|Arrandene Open Space||Barnet|
Arrandene Open Space was purchased by Hendon Council in 1929 in order to preserve it for public recreation at a time when the area was rapidly developing. It remains a rural landscape surrounded by suburban Mill Hill, with views from Featherstone Hill in the west and Mill Hill Ridge to the north-east. The hilly site consists of 12 fields divided by hedgerows, areas of woodland, a network of footpaths and a horse ride. In the early 1990s planting of exotic tree species began in various areas to form a new arboretum.
The information shown above was correct at the time of the last update 01/04/2002
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The information below is taken from the relevant Local Authority's planning legislation, which was correct at the time of research but may have been amended in the interim. Please check with the Local Authority for latest planning information.
Arrandene Open Space, Featherstone Hill, September 2000. Photo: S. Williams
Click photo to enlarge.
As Mill Hill was being developed for housing, Hendon Council purchased over 50 acres of the Arrandene estate in 1929 in order to preserve this area for public open space. Arrandene Open Space remains a rural landscape surrounded by suburban Mill Hill. It consists of 12 fields divided by hedgerows and has areas of woodland. A network of footpaths has been provided as well as a horse ride. The site is on hilly ground with Featherstone Hill in the west and Mill Hill Ridge to the north east both of which have fine views. In the past the fields were predominantly used to provide hay for London's horses and occasionally as grazing land. Usage of the land has varied over the years with Featherstone Hill at one time a cornfield and Brook Field became allotments in the 1940s, while Little Lowdham's Field was a school playing field. Between the 1960s and 1980s the grass was mown but since then the botanic importance of the site has led to an ecologically-sensitive management regime. In the early 1990s it was proposed to create an arboretum here and exotic species have been planted in some areas including the entrance on Wise Lane near Milespit Hill to the east.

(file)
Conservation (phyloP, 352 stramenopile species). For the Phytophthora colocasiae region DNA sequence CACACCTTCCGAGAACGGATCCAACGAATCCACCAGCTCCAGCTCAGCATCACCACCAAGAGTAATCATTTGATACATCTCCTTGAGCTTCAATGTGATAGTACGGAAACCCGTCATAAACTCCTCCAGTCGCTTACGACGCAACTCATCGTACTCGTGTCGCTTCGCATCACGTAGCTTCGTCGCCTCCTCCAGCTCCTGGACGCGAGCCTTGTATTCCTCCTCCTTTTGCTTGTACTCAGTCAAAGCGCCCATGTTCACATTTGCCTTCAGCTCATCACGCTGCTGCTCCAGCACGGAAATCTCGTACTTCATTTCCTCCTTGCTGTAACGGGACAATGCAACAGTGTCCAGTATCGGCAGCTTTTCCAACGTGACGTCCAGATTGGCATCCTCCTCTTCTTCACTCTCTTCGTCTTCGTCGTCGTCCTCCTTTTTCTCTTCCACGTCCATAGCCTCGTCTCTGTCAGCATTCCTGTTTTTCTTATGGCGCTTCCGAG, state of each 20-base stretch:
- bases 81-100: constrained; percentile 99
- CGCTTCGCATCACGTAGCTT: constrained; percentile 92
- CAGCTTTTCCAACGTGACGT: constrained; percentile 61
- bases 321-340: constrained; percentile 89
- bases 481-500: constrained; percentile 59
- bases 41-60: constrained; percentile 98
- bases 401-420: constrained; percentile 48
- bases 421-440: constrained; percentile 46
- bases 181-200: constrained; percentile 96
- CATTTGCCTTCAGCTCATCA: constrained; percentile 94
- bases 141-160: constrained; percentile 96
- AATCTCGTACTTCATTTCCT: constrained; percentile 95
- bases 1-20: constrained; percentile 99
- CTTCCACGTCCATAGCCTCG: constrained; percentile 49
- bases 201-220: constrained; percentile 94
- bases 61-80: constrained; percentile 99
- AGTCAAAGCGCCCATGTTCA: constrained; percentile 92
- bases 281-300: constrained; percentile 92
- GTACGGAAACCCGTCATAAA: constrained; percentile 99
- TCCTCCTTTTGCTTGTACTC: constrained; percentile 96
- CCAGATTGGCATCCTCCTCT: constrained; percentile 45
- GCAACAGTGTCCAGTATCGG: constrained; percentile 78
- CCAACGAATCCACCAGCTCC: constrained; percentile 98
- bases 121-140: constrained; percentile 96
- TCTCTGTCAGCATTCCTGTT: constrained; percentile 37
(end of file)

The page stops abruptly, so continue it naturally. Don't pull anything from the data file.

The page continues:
Jan Hewlett, Ian Yarham, David Curson, 'Nature Conservation in Barnet', London Ecology Unit, 1997.